Pattern Review and Notes
The pattern said bust measurement 39" = L. 36" = M.
My bust is a 38. To me the photo on the front of the pattern showed ease. So, I made the sz Lg.
As you can see from the photos, the tunic is too large. Notice the large gap along my back. If I had much larger b**bies, everything would be fine. I could have easily taken off 2 inches along the entire piece.
Now, of course, a wise thing to do, is to take measurements of the pattern, and create a schematic. From this schematic, compare your measurements, and make the necessary alterations to the paper pattern. I did not do this because this is my 1st time sewing from an Amy Butler garment pattern and I wanted to completely follow her directions and to go through the process as a customer of mine might - who is more or less a beginning garment maker. And, being that this is a shop sample, it is ok if it doesn't fit me perfectly.
I thought it odd that I was a sz large. I would say that I am in the small - medium range of women weight wise. I went on to think - If I am a large, and the pattern only goes up to an XL, that means there are a lot of woman who can not use this pattern. Hm.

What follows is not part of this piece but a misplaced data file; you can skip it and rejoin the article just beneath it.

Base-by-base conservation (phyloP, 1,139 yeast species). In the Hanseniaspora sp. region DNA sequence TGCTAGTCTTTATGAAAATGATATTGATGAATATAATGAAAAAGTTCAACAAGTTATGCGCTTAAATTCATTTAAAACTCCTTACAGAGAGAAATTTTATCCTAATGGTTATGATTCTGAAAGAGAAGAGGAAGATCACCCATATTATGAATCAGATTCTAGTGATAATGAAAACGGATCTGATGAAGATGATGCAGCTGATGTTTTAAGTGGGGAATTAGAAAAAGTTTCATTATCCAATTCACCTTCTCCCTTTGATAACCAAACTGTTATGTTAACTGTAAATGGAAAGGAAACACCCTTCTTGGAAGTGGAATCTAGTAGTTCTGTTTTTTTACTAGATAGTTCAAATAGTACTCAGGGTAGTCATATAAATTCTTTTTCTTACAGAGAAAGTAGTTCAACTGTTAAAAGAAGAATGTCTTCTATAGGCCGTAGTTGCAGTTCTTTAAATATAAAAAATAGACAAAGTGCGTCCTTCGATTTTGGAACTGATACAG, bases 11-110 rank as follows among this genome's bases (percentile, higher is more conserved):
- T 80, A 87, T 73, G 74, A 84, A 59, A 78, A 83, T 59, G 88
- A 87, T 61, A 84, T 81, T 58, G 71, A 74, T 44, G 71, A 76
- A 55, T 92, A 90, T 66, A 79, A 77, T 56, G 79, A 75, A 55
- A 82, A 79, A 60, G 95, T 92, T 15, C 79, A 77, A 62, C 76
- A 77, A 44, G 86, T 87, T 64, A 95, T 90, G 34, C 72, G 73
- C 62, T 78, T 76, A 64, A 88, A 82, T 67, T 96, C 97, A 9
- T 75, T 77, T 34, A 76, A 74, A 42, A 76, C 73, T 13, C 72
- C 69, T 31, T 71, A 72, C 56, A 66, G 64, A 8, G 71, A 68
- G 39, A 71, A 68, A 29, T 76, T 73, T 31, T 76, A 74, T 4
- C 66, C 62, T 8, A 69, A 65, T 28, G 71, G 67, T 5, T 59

Well, the good news is - is that the large was too big - so this pattern will accommodate a much greater amount of women.
Suggestion: If you are in between sizes, go down a size. In the future, I would cut the pattern bust / chest section a sz medium. And keep the hip portion a size large. If that is still too large, I would cut the whole pattern down to a medium.
I do plan on making this pattern again, and will report back about the changes in fit.
Fabric & Lining:
Cotton poplin was perfect. The pattern does call for the tunic to be lined. I did line mine. While I like the finished touch of lining the piece. I am not sure that it is necessary. If you live in a very hot place, I would not line the tunic. It would only make it hotter.
Another idea would be to keep it lined but make it out of cotton voile or lawn, both fabrics being much lighter, thus, much more flow and drape.